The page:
Bandura's Social Learning Theory
Bandura's Social Learning Theory
Albert Bandura, was born in December, 1925 in Canada. He is well-known for his social learning theory. Recently, he renamed the theory social cognitive theory. Bandura is generally known as a cognitive psychologist. It is mainly because of his focus on motivational factors and other mechanisms related to a person’s social behaviour. The social learning theory holds that people acquire behaviour by observing others. Bandura’s focus has mainly remained on how people acquire behaviour. According to his theory, people acquire it by observing others. One cannot rely upon himself only to learn behavior. In fact if we were to learn everything by ourselves, we would have been in a difficult situation. Human beings are gifted with learning ability. We can observe and remember things. We can also imitate what we see.
Bandura maintains that if people had to rely entirely upon their own actions and their effects, learning behavior would have been complex. Many research studies that followed have supported his observation. Several studies on television violence and commercials, support his theory of modelling. Human beings have the capacity to learn by observing others. Bandura holds that humans produce or learn behaviour by observing others. It would be a tedious task otherwise to learn only through trial and errors. Kids start learning by observing people around them.
Bandura wrote several books in psychology and published several articles. He published his ‘Social foundations of Thought and Action’ in 1986. He has received several rewards and honorary degrees. Now, he is above ninety. However, he has conducted several studies on observational learning and modelling. The principle steps in the process of modelling include attention, retention, reproduction and motivation. For any individual to learn a particular behavior, he should attend to the features of the behavior being modelled. However, how much attention one pays depends on several factors. It includes the characteristics of the observer and the observed. Apart from it any competing stimuli also affects the amount of attention paid. Retention is the process of remembering the modelled behavior.
Language and imagery aid the process of retention. These behaviors are stored in the human memory in the form of mental images or as verbal descriptions. People generally use these images or descriptions to recall the behaviour and to reproduce it. The process of reproduction involves the conversion of the mental images or interpretation into action. People organize their own responses as per the modelled behaviour. Practice can improve the ability to reproduce modeled behavior. The last important factor related to modelling is motivation. Any person should have a motivating factor to imitate a behavior. Any kind of incentives act as reinforcers. Negative motivation on the other hand results in discontinuation of the activity. In simple terms one can understand it as a four stepped process. Anyone first observes a behavior, then remembers it. Then, he imitates it and feels good or bad about it.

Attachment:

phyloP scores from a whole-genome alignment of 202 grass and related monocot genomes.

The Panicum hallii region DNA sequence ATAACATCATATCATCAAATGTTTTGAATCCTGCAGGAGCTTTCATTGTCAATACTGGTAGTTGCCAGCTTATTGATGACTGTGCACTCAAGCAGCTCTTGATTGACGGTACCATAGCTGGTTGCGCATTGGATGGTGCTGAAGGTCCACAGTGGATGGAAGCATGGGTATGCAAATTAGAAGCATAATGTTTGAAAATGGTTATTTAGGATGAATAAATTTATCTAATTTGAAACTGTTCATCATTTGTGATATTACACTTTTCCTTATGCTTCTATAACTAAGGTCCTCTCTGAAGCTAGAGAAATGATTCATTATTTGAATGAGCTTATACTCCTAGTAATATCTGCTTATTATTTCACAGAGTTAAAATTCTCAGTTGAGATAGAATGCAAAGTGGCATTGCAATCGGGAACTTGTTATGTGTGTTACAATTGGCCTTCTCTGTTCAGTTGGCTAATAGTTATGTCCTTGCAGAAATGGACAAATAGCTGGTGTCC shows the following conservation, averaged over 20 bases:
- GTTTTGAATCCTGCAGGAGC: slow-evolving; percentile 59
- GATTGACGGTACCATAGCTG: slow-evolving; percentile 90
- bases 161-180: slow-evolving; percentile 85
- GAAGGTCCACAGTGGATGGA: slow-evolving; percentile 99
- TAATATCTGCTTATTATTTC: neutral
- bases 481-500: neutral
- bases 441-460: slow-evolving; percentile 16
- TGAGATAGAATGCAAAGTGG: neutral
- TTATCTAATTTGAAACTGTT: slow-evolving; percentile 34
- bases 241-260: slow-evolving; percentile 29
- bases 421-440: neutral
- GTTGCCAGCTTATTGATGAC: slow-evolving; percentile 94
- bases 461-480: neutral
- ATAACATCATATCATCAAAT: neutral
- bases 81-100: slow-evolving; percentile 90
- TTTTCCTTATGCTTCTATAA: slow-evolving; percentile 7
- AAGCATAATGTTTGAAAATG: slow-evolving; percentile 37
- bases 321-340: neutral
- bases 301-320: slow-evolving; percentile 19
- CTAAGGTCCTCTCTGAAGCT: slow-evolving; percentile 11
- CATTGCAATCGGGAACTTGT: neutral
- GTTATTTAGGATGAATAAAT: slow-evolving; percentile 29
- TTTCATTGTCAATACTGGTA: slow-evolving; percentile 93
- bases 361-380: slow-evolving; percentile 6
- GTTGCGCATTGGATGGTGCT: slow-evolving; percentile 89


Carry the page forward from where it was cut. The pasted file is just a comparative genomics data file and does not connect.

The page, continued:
Bandura’s theory of modelling or observational learning is based on both behavioral and cognitive philosophies. According to him, humans can control their behavior through self-regulation. The process of self-regulation involves three steps. They are self-observation, judgment and self-response. Self-observation is the process by which the humans track their own behavior and actions. Judgment is the process of comparing observations with the set standards. These standards might be the social rules or norms. After judgment, the person gives himself a self-response. This self-response can be rewarding or punishing. It depends upon how the person does in comparison to the set standards. Bandura’s Bobo Doll experiment demonstrated how children observe and imitate behavior. In the experiment, he showed some children the video of a man beating a BoBo doll. He showed different groups of children, different endings of the same video. In the first group, the children were shown the person being rewarded. In the second, he was being punished. The third group was shown no consequence. The group of children who saw the person being rewarded felt more inclined to imitate the behavior.
We can see the applications of Social learning theory in our daily lives. Right from childhood, we keep learning by watching things and people around us. However, as we grow, the standards against which we judge our behavior might change. Especially, SLT can help a lot with understanding how the children learn behavior. It can also help at understanding how teachers and parents can model behavior to help kids learn.
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